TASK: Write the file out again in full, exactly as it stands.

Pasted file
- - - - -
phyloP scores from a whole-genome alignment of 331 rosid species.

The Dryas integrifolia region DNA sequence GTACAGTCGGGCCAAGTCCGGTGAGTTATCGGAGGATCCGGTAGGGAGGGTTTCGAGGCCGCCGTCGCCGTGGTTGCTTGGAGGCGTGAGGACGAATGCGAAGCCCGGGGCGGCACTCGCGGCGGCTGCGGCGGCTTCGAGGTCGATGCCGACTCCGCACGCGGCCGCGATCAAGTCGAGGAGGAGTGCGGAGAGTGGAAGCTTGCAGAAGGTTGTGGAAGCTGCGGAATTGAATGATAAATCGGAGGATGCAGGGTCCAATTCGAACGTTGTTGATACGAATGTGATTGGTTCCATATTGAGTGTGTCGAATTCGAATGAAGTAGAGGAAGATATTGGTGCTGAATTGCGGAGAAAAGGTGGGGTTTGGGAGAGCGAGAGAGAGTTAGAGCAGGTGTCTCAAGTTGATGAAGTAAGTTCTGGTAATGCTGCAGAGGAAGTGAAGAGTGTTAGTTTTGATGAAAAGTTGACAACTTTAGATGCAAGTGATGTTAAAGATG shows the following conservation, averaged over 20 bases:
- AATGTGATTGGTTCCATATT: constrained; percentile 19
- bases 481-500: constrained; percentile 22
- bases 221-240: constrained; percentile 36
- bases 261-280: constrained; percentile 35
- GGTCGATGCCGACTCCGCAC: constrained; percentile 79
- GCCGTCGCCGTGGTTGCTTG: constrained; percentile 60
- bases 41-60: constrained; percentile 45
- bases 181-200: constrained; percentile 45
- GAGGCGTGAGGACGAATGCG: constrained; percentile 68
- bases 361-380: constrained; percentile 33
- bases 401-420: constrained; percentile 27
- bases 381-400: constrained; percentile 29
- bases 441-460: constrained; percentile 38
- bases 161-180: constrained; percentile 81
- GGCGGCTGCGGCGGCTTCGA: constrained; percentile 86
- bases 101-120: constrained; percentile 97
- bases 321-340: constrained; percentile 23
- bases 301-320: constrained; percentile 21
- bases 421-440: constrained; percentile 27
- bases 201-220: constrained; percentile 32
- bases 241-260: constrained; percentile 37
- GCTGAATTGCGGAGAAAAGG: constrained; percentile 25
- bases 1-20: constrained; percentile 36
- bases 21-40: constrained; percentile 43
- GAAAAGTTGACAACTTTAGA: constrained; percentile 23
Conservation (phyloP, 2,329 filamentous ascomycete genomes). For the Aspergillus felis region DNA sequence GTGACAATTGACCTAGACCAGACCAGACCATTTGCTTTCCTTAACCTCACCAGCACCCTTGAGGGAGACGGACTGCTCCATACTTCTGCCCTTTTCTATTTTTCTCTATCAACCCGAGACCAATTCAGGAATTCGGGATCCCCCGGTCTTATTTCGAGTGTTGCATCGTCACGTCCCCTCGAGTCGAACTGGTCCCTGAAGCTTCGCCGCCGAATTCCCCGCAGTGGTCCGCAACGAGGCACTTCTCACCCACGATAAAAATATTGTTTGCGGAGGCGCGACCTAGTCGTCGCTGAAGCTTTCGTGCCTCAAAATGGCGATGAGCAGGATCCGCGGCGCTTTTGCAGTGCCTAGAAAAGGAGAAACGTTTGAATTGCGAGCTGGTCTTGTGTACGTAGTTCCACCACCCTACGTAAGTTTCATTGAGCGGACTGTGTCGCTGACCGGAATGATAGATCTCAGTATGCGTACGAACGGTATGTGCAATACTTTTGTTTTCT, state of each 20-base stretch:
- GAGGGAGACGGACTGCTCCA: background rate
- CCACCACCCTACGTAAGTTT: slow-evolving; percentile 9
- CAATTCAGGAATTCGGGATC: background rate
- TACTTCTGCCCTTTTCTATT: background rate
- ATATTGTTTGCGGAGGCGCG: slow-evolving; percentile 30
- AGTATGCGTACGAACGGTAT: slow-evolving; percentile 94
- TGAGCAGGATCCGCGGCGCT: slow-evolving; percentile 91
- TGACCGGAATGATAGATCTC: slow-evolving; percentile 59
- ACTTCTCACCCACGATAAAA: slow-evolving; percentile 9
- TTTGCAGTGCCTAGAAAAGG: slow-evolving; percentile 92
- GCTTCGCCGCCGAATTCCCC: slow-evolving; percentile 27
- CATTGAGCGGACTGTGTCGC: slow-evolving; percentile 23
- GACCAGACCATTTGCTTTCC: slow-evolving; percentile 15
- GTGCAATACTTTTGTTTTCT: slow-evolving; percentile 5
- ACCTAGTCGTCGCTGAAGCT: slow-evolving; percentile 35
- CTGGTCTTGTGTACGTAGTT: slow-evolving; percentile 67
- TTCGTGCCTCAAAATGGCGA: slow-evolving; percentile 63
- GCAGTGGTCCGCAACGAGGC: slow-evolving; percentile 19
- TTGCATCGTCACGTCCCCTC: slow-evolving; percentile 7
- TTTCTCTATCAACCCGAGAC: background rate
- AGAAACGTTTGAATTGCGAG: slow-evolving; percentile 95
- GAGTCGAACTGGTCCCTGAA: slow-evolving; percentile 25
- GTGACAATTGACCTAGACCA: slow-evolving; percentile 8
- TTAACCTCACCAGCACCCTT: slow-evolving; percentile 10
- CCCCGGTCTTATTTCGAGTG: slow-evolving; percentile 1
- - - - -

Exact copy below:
phyloP scores from a whole-genome alignment of 331 rosid species.

The Dryas integrifolia region DNA sequence GTACAGTCGGGCCAAGTCCGGTGAGTTATCGGAGGATCCGGTAGGGAGGGTTTCGAGGCCGCCGTCGCCGTGGTTGCTTGGAGGCGTGAGGACGAATGCGAAGCCCGGGGCGGCACTCGCGGCGGCTGCGGCGGCTTCGAGGTCGATGCCGACTCCGCACGCGGCCGCGATCAAGTCGAGGAGGAGTGCGGAGAGTGGAAGCTTGCAGAAGGTTGTGGAAGCTGCGGAATTGAATGATAAATCGGAGGATGCAGGGTCCAATTCGAACGTTGTTGATACGAATGTGATTGGTTCCATATTGAGTGTGTCGAATTCGAATGAAGTAGAGGAAGATATTGGTGCTGAATTGCGGAGAAAAGGTGGGGTTTGGGAGAGCGAGAGAGAGTTAGAGCAGGTGTCTCAAGTTGATGAAGTAAGTTCTGGTAATGCTGCAGAGGAAGTGAAGAGTGTTAGTTTTGATGAAAAGTTGACAACTTTAGATGCAAGTGATGTTAAAGATG shows the following conservation, averaged over 20 bases:
- AATGTGATTGGTTCCATATT: constrained; percentile 19
- bases 481-500: constrained; percentile 22
- bases 221-240: constrained; percentile 36
- bases 261-280: constrained; percentile 35
- GGTCGATGCCGACTCCGCAC: constrained; percentile 79
- GCCGTCGCCGTGGTTGCTTG: constrained; percentile 60
- bases 41-60: constrained; percentile 45
- bases 181-200: constrained; percentile 45
- GAGGCGTGAGGACGAATGCG: constrained; percentile 68
- bases 361-380: constrained; percentile 33
- bases 401-420: constrained; percentile 27
- bases 381-400: constrained; percentile 29
- bases 441-460: constrained; percentile 38
- bases 161-180: constrained; percentile 81
- GGCGGCTGCGGCGGCTTCGA: constrained; percentile 86
- bases 101-120: constrained; percentile 97
- bases 321-340: constrained; percentile 23
- bases 301-320: constrained; percentile 21
- bases 421-440: constrained; percentile 27
- bases 201-220: constrained; percentile 32
- bases 241-260: constrained; percentile 37
- GCTGAATTGCGGAGAAAAGG: constrained; percentile 25
- bases 1-20: constrained; percentile 36
- bases 21-40: constrained; percentile 43
- GAAAAGTTGACAACTTTAGA: constrained; percentile 23
Conservation (phyloP, 2,329 filamentous ascomycete genomes). For the Aspergillus felis region DNA sequence GTGACAATTGACCTAGACCAGACCAGACCATTTGCTTTCCTTAACCTCACCAGCACCCTTGAGGGAGACGGACTGCTCCATACTTCTGCCCTTTTCTATTTTTCTCTATCAACCCGAGACCAATTCAGGAATTCGGGATCCCCCGGTCTTATTTCGAGTGTTGCATCGTCACGTCCCCTCGAGTCGAACTGGTCCCTGAAGCTTCGCCGCCGAATTCCCCGCAGTGGTCCGCAACGAGGCACTTCTCACCCACGATAAAAATATTGTTTGCGGAGGCGCGACCTAGTCGTCGCTGAAGCTTTCGTGCCTCAAAATGGCGATGAGCAGGATCCGCGGCGCTTTTGCAGTGCCTAGAAAAGGAGAAACGTTTGAATTGCGAGCTGGTCTTGTGTACGTAGTTCCACCACCCTACGTAAGTTTCATTGAGCGGACTGTGTCGCTGACCGGAATGATAGATCTCAGTATGCGTACGAACGGTATGTGCAATACTTTTGTTTTCT, state of each 20-base stretch:
- GAGGGAGACGGACTGCTCCA: background rate
- CCACCACCCTACGTAAGTTT: slow-evolving; percentile 9
- CAATTCAGGAATTCGGGATC: background rate
- TACTTCTGCCCTTTTCTATT: background rate
- ATATTGTTTGCGGAGGCGCG: slow-evolving; percentile 30
- AGTATGCGTACGAACGGTAT: slow-evolving; percentile 94
- TGAGCAGGATCCGCGGCGCT: slow-evolving; percentile 91
- TGACCGGAATGATAGATCTC: slow-evolving; percentile 59
- ACTTCTCACCCACGATAAAA: slow-evolving; percentile 9
- TTTGCAGTGCCTAGAAAAGG: slow-evolving; percentile 92
- GCTTCGCCGCCGAATTCCCC: slow-evolving; percentile 27
- CATTGAGCGGACTGTGTCGC: slow-evolving; percentile 23
- GACCAGACCATTTGCTTTCC: slow-evolving; percentile 15
- GTGCAATACTTTTGTTTTCT: slow-evolving; percentile 5
- ACCTAGTCGTCGCTGAAGCT: slow-evolving; percentile 35
- CTGGTCTTGTGTACGTAGTT: slow-evolving; percentile 67
- TTCGTGCCTCAAAATGGCGA: slow-evolving; percentile 63
- GCAGTGGTCCGCAACGAGGC: slow-evolving; percentile 19
- TTGCATCGTCACGTCCCCTC: slow-evolving; percentile 7
- TTTCTCTATCAACCCGAGAC: background rate
- AGAAACGTTTGAATTGCGAG: slow-evolving; percentile 95
- GAGTCGAACTGGTCCCTGAA: slow-evolving; percentile 25
- GTGACAATTGACCTAGACCA: slow-evolving; percentile 8
- TTAACCTCACCAGCACCCTT: slow-evolving; percentile 10
- CCCCGGTCTTATTTCGAGTG: slow-evolving; percentile 1